Spending the money to clean up water pollution: Part 2: Who pays?

This is part 2 of a two-part post discussing DC Water’s Clean Rivers Fee and water pollution charges in general. Part 1 was published yesterday.

As I discussed in last week’s post, it has always been expensive to clean up water pollution, and it’s always required commitment, cooperation, and cash. That’s why it worries me that Maryland’s Governor Hogan successfully ran in 2015 on a promise to repeal the “rain tax mandate,” and then worked with the legislature to allow some counties to undercut their commitments to clean up stormwater pollution as required by federal law. It worries me that an in-depth investigation by News 4’s I-team on DC Water’s Clean Rivers fee found examples of churches and cemeteries charged beyond their ability to pay–an equity issue that must be addressed.

But, it also worries me that the Maryland Public Policy Institute took advantage of that investigation to accuse DC Water of cleaning up the Anacostia on the backs of the “poor and the dead” and to question the entire premise of charging water pollution fees to residents and ratepayers. It concerns me also that some Montgomery County residents have been vociferously fighting against the county Department of Environmental Protection installing water-filtering rain gardens in public spaces along their roads. The author of the local opinion piece below has it right: reducing the money and support available for cleaning up water pollution would set back our efforts in this now 120-year-old campaign.

As Jim Foster of the Anacostia Watershed Society says,

We’re locked into some big infrastructure costs because DC Water is now legally required to build big tunnels to hold the sewer overflow. So, those tunnels have to be paid for somehow–and we all use pavement, so it’s got to be all of us. We need creative funding solutions. Why don’t WSSC [Washington Suburban Sanitary Commission, in Maryland] and Fairfax Water contribute, since they send their sewage to Blue Plains? Why has the federal government been fighting and kicking at paying its share?

No, it seems clear, churches with largely senior memberships should not have to pay six-figure water bills–they just can’t. But they, too contribute to the problem, so there must be another way for them to contribute to the solution. These types of institutions should be given real incentives to reduce their parking lots or change them to permeable pavement, and then get a real discount on their fees. The cost burden must then be shifted to those more able to pay and who also contribute to the problem, whether the federal government, other states in the region, or the developers benefiting from DC’s current enormous building boom.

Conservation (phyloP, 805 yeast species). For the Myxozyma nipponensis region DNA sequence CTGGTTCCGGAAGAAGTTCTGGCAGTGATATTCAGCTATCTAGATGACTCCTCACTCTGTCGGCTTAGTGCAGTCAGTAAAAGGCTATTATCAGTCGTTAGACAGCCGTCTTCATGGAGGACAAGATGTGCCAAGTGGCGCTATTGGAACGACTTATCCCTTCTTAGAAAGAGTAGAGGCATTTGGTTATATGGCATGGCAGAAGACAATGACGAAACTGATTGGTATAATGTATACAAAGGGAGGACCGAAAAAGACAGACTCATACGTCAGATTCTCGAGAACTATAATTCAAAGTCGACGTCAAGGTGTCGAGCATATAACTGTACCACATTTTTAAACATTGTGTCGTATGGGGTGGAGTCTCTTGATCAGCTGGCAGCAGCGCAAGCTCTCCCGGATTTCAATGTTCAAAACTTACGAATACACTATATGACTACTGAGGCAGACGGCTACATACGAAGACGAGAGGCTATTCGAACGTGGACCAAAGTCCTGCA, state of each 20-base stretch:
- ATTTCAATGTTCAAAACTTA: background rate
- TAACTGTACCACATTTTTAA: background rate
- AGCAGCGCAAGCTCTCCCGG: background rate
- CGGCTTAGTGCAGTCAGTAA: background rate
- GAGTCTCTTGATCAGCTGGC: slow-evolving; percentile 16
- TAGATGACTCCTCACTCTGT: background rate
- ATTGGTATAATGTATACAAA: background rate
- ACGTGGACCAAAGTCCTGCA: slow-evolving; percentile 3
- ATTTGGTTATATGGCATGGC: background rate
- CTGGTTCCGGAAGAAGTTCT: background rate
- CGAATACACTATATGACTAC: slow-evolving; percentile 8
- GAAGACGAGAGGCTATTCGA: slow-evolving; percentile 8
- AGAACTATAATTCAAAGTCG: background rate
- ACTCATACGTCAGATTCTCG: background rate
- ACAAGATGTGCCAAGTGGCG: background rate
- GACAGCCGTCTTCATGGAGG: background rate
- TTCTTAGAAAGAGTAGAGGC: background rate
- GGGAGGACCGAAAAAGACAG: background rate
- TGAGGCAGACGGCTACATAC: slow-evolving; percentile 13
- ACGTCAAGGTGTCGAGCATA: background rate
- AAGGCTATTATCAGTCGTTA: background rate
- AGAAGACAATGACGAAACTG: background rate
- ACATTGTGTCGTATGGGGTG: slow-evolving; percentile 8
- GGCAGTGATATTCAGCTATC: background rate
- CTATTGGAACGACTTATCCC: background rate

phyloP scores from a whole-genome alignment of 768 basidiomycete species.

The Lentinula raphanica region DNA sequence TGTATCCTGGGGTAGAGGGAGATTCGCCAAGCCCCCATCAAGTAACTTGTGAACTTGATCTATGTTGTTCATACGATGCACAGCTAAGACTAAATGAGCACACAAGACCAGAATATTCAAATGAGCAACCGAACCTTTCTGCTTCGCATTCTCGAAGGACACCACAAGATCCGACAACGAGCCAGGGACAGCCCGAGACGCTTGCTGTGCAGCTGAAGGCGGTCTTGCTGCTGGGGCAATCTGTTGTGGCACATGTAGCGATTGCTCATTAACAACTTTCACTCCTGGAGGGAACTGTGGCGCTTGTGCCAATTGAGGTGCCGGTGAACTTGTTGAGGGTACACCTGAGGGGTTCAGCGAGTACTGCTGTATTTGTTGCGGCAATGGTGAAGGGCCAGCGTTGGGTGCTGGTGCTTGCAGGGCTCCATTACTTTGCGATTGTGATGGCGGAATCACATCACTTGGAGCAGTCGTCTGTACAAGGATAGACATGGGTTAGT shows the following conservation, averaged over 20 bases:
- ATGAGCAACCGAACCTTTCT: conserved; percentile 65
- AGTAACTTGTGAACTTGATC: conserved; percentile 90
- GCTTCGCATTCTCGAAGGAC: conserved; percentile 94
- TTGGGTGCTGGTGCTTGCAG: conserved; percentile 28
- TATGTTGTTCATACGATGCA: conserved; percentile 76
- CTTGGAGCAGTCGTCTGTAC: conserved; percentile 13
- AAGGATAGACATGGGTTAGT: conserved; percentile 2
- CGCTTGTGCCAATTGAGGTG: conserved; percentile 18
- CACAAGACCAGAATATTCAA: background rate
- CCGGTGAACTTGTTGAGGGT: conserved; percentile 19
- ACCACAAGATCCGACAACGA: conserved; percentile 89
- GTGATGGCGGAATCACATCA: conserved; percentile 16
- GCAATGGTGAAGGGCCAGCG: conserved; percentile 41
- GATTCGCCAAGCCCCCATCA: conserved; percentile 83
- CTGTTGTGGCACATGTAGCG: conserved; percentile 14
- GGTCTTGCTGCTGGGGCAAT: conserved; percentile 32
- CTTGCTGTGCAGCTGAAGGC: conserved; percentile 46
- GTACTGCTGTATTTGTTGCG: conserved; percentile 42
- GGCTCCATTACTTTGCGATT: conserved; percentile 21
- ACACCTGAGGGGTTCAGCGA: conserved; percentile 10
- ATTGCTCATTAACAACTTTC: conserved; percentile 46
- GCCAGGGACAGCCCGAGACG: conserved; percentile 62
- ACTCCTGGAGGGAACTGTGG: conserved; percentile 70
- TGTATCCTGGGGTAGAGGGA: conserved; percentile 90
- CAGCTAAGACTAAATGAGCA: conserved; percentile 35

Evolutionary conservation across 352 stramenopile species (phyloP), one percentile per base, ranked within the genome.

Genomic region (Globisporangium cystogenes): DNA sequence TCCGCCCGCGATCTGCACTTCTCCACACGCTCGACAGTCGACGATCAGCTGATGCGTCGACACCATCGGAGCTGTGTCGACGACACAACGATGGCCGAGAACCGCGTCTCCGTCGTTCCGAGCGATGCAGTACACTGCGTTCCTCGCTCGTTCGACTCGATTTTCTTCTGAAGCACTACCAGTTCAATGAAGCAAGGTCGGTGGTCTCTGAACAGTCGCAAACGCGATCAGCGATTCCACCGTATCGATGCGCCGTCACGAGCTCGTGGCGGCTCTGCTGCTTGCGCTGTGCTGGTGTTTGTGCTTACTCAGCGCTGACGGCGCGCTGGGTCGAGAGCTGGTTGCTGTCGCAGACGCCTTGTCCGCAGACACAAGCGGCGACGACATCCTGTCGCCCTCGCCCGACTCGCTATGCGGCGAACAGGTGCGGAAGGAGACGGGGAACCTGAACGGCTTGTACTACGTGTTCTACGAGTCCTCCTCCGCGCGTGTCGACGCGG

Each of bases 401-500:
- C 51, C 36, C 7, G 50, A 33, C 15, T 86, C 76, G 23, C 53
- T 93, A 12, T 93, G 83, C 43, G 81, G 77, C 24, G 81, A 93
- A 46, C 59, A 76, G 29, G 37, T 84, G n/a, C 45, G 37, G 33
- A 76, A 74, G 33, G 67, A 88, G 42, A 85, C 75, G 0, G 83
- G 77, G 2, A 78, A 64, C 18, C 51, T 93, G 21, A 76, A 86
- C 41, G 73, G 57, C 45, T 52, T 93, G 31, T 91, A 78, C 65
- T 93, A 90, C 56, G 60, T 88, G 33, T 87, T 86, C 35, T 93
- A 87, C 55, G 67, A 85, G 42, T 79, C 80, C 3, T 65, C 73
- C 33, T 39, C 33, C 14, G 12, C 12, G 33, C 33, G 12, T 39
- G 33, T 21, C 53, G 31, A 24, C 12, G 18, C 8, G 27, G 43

Prince George’s County has found a way to provide significant discounts on its stormwater fee to houses of worship who install rain gardens, replace their parking lots, and provide green education programs for their congregants. In one case in PG County, “a fee that was estimated at $744 a year will be reduced to “‘virtually nothing,'” according to Adam Ortiz, director of the Department of the Environment. Baltimore City has a number of exemptions and hardship waivers for nonprofit entities and spaces open to the public.

DC Water is reconsidering elements of its Clean Rivers fee structure now, and perhaps it will come to a similar conclusion. ANS would support a fee structure that shares the burden to all who contribute to the problem while accounting for justice and fairness to those who have long been the most impacted by pollution and cannot afford to contribute as much as they would no doubt like to. Churches and nonprofits have unique educational and demonstration opportunities because so many people visit them, and DC Water should consider providing fee relief to these types of institutions in return for forming strong educational partnerships with them. Alongside a new fee structure for nonprofits, however, must come a reevaluation of who is required to pay for these costs at all. Why should District ratepayers bear so much of the burden to repair the pipes for a regional asset?

Regardless, just as Maryland counties should not have repealed their Water Quality Protection Charges once Governor Hogan made it possible for them to do so, DC Water should certainly not repeal its Clean Rivers charge. Without it, we’ll slow and then reverse the painfully won progress to clean up our rivers over the last 120 years.

Read ANS’ past blog posts on stormwater fees:
Spending the money to clean up water pollution: Part 1: A long-running part of the DC region’s history
Paying to Fix Stormwater Pollution in Prince George’s County
How Are Maryland Counties Going to Pay to Fix Stormwater Pollution?
Montgomery’s Water Quality Protection Charge and Fund: Crucial to All Who Need Clean Water
Funding Clean Water: A Tale of Two Counties

About Eliza Cava

Eliza Cava is the ANS Director of Conservation, where she leads our MD & DC policy, advocacy, and conservation outreach work, supervises our citizen science programs and VA advocacy work, and supports Woodend restoration as a demonstration landscape for the region.
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